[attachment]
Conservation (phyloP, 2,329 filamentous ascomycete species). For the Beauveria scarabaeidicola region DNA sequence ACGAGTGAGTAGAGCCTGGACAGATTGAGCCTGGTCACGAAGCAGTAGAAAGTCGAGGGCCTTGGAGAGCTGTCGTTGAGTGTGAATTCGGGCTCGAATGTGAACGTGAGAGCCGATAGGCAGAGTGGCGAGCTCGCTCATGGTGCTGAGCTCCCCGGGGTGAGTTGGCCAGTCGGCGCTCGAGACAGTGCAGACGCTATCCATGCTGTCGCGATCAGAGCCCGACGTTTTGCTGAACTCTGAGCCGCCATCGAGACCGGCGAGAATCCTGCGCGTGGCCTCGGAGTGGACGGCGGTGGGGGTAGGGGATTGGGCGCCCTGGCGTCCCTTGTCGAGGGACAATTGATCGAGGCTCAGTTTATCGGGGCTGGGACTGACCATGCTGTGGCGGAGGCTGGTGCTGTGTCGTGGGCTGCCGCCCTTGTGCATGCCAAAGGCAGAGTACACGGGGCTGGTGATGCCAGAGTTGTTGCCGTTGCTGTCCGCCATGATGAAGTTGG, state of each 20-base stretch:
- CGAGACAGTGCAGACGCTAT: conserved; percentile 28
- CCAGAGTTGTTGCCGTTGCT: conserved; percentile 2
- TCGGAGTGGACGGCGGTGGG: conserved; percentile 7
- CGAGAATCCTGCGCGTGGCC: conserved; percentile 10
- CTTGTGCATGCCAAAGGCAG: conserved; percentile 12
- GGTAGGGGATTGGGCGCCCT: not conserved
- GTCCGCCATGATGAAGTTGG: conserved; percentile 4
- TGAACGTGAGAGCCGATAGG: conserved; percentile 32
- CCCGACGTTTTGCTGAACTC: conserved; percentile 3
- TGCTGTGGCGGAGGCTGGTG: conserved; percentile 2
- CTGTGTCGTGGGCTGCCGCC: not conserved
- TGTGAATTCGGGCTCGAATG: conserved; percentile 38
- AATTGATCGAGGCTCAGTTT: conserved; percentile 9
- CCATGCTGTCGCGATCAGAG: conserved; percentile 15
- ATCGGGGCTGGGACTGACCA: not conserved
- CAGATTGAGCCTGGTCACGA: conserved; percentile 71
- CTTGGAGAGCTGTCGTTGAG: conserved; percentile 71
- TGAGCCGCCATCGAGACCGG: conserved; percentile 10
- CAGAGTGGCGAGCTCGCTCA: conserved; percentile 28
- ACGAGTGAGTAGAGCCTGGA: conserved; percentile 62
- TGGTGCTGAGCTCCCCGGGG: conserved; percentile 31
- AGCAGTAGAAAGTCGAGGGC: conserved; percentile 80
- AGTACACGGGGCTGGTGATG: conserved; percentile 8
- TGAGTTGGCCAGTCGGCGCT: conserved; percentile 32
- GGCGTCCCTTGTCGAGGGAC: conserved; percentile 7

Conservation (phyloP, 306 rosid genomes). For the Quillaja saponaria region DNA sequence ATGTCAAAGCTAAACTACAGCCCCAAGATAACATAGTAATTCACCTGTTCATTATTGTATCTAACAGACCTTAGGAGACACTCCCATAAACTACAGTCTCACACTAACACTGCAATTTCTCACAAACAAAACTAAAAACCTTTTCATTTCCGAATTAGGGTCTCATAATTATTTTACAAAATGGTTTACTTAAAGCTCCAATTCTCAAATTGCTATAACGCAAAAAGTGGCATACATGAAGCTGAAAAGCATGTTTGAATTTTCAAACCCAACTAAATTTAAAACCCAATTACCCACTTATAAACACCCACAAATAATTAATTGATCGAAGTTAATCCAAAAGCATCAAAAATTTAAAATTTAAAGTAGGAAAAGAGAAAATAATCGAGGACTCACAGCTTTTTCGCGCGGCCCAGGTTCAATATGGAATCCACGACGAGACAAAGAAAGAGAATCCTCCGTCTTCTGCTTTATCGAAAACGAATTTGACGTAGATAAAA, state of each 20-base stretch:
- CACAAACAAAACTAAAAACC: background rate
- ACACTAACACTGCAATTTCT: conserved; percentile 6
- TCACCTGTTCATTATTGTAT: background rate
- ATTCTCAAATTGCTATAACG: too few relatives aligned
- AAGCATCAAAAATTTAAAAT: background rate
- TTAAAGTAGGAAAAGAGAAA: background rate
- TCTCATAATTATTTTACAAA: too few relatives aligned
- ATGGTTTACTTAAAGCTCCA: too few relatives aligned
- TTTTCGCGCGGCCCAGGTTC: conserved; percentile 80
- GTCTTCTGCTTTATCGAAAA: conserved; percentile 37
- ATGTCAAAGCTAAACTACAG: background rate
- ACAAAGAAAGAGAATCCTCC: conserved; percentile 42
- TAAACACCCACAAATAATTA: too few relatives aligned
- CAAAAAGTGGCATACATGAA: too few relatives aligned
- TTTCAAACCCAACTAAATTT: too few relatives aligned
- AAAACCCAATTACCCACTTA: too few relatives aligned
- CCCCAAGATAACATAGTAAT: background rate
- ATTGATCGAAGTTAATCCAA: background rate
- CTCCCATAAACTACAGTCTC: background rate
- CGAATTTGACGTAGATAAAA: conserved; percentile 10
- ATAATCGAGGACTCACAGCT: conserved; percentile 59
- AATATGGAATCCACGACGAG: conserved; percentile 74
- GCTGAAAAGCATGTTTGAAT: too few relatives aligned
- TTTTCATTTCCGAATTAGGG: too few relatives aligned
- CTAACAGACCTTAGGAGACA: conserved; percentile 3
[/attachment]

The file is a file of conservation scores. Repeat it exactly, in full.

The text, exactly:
Conservation (phyloP, 2,329 filamentous ascomycete species). For the Beauveria scarabaeidicola region DNA sequence ACGAGTGAGTAGAGCCTGGACAGATTGAGCCTGGTCACGAAGCAGTAGAAAGTCGAGGGCCTTGGAGAGCTGTCGTTGAGTGTGAATTCGGGCTCGAATGTGAACGTGAGAGCCGATAGGCAGAGTGGCGAGCTCGCTCATGGTGCTGAGCTCCCCGGGGTGAGTTGGCCAGTCGGCGCTCGAGACAGTGCAGACGCTATCCATGCTGTCGCGATCAGAGCCCGACGTTTTGCTGAACTCTGAGCCGCCATCGAGACCGGCGAGAATCCTGCGCGTGGCCTCGGAGTGGACGGCGGTGGGGGTAGGGGATTGGGCGCCCTGGCGTCCCTTGTCGAGGGACAATTGATCGAGGCTCAGTTTATCGGGGCTGGGACTGACCATGCTGTGGCGGAGGCTGGTGCTGTGTCGTGGGCTGCCGCCCTTGTGCATGCCAAAGGCAGAGTACACGGGGCTGGTGATGCCAGAGTTGTTGCCGTTGCTGTCCGCCATGATGAAGTTGG, state of each 20-base stretch:
- CGAGACAGTGCAGACGCTAT: conserved; percentile 28
- CCAGAGTTGTTGCCGTTGCT: conserved; percentile 2
- TCGGAGTGGACGGCGGTGGG: conserved; percentile 7
- CGAGAATCCTGCGCGTGGCC: conserved; percentile 10
- CTTGTGCATGCCAAAGGCAG: conserved; percentile 12
- GGTAGGGGATTGGGCGCCCT: not conserved
- GTCCGCCATGATGAAGTTGG: conserved; percentile 4
- TGAACGTGAGAGCCGATAGG: conserved; percentile 32
- CCCGACGTTTTGCTGAACTC: conserved; percentile 3
- TGCTGTGGCGGAGGCTGGTG: conserved; percentile 2
- CTGTGTCGTGGGCTGCCGCC: not conserved
- TGTGAATTCGGGCTCGAATG: conserved; percentile 38
- AATTGATCGAGGCTCAGTTT: conserved; percentile 9
- CCATGCTGTCGCGATCAGAG: conserved; percentile 15
- ATCGGGGCTGGGACTGACCA: not conserved
- CAGATTGAGCCTGGTCACGA: conserved; percentile 71
- CTTGGAGAGCTGTCGTTGAG: conserved; percentile 71
- TGAGCCGCCATCGAGACCGG: conserved; percentile 10
- CAGAGTGGCGAGCTCGCTCA: conserved; percentile 28
- ACGAGTGAGTAGAGCCTGGA: conserved; percentile 62
- TGGTGCTGAGCTCCCCGGGG: conserved; percentile 31
- AGCAGTAGAAAGTCGAGGGC: conserved; percentile 80
- AGTACACGGGGCTGGTGATG: conserved; percentile 8
- TGAGTTGGCCAGTCGGCGCT: conserved; percentile 32
- GGCGTCCCTTGTCGAGGGAC: conserved; percentile 7

Conservation (phyloP, 306 rosid genomes). For the Quillaja saponaria region DNA sequence ATGTCAAAGCTAAACTACAGCCCCAAGATAACATAGTAATTCACCTGTTCATTATTGTATCTAACAGACCTTAGGAGACACTCCCATAAACTACAGTCTCACACTAACACTGCAATTTCTCACAAACAAAACTAAAAACCTTTTCATTTCCGAATTAGGGTCTCATAATTATTTTACAAAATGGTTTACTTAAAGCTCCAATTCTCAAATTGCTATAACGCAAAAAGTGGCATACATGAAGCTGAAAAGCATGTTTGAATTTTCAAACCCAACTAAATTTAAAACCCAATTACCCACTTATAAACACCCACAAATAATTAATTGATCGAAGTTAATCCAAAAGCATCAAAAATTTAAAATTTAAAGTAGGAAAAGAGAAAATAATCGAGGACTCACAGCTTTTTCGCGCGGCCCAGGTTCAATATGGAATCCACGACGAGACAAAGAAAGAGAATCCTCCGTCTTCTGCTTTATCGAAAACGAATTTGACGTAGATAAAA, state of each 20-base stretch:
- CACAAACAAAACTAAAAACC: background rate
- ACACTAACACTGCAATTTCT: conserved; percentile 6
- TCACCTGTTCATTATTGTAT: background rate
- ATTCTCAAATTGCTATAACG: too few relatives aligned
- AAGCATCAAAAATTTAAAAT: background rate
- TTAAAGTAGGAAAAGAGAAA: background rate
- TCTCATAATTATTTTACAAA: too few relatives aligned
- ATGGTTTACTTAAAGCTCCA: too few relatives aligned
- TTTTCGCGCGGCCCAGGTTC: conserved; percentile 80
- GTCTTCTGCTTTATCGAAAA: conserved; percentile 37
- ATGTCAAAGCTAAACTACAG: background rate
- ACAAAGAAAGAGAATCCTCC: conserved; percentile 42
- TAAACACCCACAAATAATTA: too few relatives aligned
- CAAAAAGTGGCATACATGAA: too few relatives aligned
- TTTCAAACCCAACTAAATTT: too few relatives aligned
- AAAACCCAATTACCCACTTA: too few relatives aligned
- CCCCAAGATAACATAGTAAT: background rate
- ATTGATCGAAGTTAATCCAA: background rate
- CTCCCATAAACTACAGTCTC: background rate
- CGAATTTGACGTAGATAAAA: conserved; percentile 10
- ATAATCGAGGACTCACAGCT: conserved; percentile 59
- AATATGGAATCCACGACGAG: conserved; percentile 74
- GCTGAAAAGCATGTTTGAAT: too few relatives aligned
- TTTTCATTTCCGAATTAGGG: too few relatives aligned
- CTAACAGACCTTAGGAGACA: conserved; percentile 3